By combining distributions and phylogenies for large groups of birds, it is now possible to disentangle the relative roles of contemporary ecology and history in explaining the distribution of biodiversity on earth. In South America, avian lineages, which represent radiations during the warm parts of the Tertiary, are best represented in the tropical lowlands and Andean forelands. During the upper Tertiary, diversification was most intense in the tropical Andes region, with recruitment back into the tropical lowlands and into South America's open biomes. Within the tropical Andes, endemism (mean inverse range size) and mean branch length (number of phylogenetic nodes on lineages) increase from the foothills up to the tree line and then decline again in the barren highlands, suggesting that the tree-line zone plays a special role in the diversification process. The resulting endemism is locally aggregated, often with marked peaks in areas immediately adjacent to ancient population centers. Thus, the process of evolution of new species is linked with local factors that, over a shorter time perspective, were also favorable for people. If we want to maintain the process of diversification, it becomes essential to supplement the traditional approach of preserving biodiversity in wilderness areas with few people with efforts to support sustainable development in populated areas.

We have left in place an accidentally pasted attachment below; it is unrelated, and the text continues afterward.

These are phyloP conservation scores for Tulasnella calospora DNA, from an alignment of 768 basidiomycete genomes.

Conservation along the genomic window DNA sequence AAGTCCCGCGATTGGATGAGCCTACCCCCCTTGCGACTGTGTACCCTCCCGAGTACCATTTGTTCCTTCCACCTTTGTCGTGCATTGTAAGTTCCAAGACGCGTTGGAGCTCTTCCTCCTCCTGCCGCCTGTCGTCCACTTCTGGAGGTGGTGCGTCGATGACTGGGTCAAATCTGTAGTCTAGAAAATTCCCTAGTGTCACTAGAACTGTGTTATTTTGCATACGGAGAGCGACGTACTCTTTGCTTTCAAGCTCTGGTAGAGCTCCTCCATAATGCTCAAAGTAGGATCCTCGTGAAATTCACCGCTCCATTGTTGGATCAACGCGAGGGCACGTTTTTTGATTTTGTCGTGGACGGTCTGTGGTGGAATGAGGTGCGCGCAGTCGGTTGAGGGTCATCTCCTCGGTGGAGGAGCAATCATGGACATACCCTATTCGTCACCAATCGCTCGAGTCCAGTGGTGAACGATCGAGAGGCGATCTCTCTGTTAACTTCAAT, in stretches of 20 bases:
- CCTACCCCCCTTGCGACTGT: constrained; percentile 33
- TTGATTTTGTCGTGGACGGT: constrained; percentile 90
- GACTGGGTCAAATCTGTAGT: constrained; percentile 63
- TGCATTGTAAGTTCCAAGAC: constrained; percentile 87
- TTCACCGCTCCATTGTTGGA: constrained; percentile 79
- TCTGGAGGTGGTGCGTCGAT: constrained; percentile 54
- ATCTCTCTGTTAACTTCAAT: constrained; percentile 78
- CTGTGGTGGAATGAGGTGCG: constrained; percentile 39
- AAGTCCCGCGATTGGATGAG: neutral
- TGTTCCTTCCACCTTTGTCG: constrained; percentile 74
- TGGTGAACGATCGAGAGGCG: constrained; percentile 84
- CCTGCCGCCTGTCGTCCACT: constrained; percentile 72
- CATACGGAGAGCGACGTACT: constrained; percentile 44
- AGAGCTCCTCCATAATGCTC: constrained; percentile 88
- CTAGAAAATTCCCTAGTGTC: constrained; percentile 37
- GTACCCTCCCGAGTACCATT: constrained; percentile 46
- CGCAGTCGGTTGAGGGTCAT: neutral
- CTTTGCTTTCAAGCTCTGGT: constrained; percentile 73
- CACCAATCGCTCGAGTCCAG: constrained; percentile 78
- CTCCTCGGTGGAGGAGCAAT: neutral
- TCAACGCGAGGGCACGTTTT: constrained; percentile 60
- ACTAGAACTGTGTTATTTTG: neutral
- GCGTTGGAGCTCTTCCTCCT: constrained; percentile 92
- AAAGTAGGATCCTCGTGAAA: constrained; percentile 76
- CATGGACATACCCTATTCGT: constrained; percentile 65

You have requested a machine translation of selected content from our databases. This functionality is provided solely for your convenience and is in no way intended to replace human translation. Neither BioOne nor the owners and publishers of the content make, and they explicitly disclaim, any express or implied representations or warranties of any kind, including, without limitation, representations and warranties as to the functionality of the translation feature or the accuracy or completeness of the translations.
Translations are not retained in our system. Your use of this feature and the translations is subject to all use restrictions contained in the Terms and Conditions of Use of the BioOne website.